Roland dived into the effects world with a string of great product, the Roland SDE-1000 was their third entry in the world of digital delays, and it brought with it affordability with a great feature set.
- Wide Frequency Characteristic, Low Harmonic Distortion and Low Noise.
- Long Delay Time (Max. 1125ms)
- Highly Accurate Delay Time Display (10.1 ms step indication from 0 to 10mB).
- Memory function retaining up to four different panel settings.
- Modulation Fool Control and Preset Shift Jacks useful for live performance.
- Play Mate Jack that enables delay time setting with the Foot Control.
- The Hold Jack ollows delay sound repetition.
- Delay Remote Jack that is useful for turning the Delay effect on or off.
- The Twin Output jacks useful for stereo performance such as Chorus effect.
The Roland SDE-1000 Digital Delay uses a 12bit system with a less than CD sampling rate, which yields a lower frequency response than CD and is part of the reason for the sonic signature of the delayed signal.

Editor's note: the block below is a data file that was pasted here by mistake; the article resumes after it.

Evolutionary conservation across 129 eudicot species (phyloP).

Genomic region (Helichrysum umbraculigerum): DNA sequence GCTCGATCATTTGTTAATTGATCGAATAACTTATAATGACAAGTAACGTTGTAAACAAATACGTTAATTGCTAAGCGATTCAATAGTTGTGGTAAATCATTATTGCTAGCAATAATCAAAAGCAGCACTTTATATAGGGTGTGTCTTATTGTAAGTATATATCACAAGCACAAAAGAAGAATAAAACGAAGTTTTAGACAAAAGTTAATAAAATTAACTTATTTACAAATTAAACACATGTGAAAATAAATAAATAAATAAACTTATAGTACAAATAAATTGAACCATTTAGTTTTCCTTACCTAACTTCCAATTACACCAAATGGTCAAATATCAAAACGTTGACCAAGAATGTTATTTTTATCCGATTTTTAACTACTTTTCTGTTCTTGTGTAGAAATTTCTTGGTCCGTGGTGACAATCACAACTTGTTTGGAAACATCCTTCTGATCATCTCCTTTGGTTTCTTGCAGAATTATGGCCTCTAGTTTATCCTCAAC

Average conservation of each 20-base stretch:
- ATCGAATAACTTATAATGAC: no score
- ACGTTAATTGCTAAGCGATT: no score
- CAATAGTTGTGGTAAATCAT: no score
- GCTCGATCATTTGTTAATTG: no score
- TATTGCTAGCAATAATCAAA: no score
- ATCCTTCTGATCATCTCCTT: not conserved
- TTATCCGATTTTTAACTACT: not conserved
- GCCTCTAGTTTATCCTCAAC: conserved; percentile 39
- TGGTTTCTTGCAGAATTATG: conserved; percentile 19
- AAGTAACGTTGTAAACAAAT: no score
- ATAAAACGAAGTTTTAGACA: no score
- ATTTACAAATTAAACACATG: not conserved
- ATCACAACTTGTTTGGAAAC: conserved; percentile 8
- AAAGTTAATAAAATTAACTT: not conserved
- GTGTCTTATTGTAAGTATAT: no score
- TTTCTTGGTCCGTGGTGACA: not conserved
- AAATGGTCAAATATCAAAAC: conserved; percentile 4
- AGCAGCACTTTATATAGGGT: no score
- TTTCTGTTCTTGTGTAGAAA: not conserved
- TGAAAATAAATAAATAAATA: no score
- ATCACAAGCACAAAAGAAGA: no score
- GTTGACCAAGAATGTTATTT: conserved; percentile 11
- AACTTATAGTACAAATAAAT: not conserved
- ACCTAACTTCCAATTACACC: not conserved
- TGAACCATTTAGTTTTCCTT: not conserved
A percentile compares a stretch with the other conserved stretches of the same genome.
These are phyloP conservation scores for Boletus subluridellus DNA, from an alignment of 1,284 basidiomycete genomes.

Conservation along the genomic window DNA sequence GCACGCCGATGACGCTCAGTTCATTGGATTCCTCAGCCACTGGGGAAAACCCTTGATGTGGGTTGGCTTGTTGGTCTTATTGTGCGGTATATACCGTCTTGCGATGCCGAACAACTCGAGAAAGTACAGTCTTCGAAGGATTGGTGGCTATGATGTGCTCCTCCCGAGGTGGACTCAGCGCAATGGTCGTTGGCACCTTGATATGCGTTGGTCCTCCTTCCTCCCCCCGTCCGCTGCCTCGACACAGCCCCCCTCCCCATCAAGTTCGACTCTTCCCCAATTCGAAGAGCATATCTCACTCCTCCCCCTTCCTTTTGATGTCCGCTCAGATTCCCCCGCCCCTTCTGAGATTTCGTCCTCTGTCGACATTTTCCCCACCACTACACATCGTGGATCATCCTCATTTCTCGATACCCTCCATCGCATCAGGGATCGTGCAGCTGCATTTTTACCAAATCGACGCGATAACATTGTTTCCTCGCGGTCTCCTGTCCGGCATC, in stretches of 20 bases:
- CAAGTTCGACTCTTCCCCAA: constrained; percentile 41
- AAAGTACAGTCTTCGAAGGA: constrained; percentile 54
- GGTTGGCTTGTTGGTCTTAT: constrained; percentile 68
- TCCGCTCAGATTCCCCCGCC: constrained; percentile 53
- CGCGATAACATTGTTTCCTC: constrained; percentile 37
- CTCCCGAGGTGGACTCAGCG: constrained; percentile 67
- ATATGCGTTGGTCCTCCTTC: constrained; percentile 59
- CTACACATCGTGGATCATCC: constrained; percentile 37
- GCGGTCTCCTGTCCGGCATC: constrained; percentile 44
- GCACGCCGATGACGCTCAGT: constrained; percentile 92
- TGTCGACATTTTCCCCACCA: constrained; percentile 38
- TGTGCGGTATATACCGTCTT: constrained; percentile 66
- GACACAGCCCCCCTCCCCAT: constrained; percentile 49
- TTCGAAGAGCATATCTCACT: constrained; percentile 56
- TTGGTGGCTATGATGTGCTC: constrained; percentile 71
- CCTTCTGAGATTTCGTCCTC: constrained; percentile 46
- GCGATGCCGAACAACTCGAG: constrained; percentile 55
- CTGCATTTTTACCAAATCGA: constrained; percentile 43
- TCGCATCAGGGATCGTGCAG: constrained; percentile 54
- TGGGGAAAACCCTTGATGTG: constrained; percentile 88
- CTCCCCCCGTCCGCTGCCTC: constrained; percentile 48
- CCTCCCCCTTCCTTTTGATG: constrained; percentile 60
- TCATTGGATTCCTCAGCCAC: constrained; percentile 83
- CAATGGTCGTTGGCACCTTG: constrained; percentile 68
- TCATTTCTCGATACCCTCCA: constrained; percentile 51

Roland in fact developed and released the SDE-1000 and SDE-3000 together, and both machines are clearly the exact same electronics in terms of converters and sonic performance.
The difference between them is in the memory capacity, and the SDE-3000 has double the memory, plus the display on the front being more informative on the SDE-3000 and more of the controls are stored in the memory of the SDE-3000.
The Roland SDE-1000 sold for US$499 upon release, and the SDE-3000 sold for US$1099, a hefty price to pay for the extra features.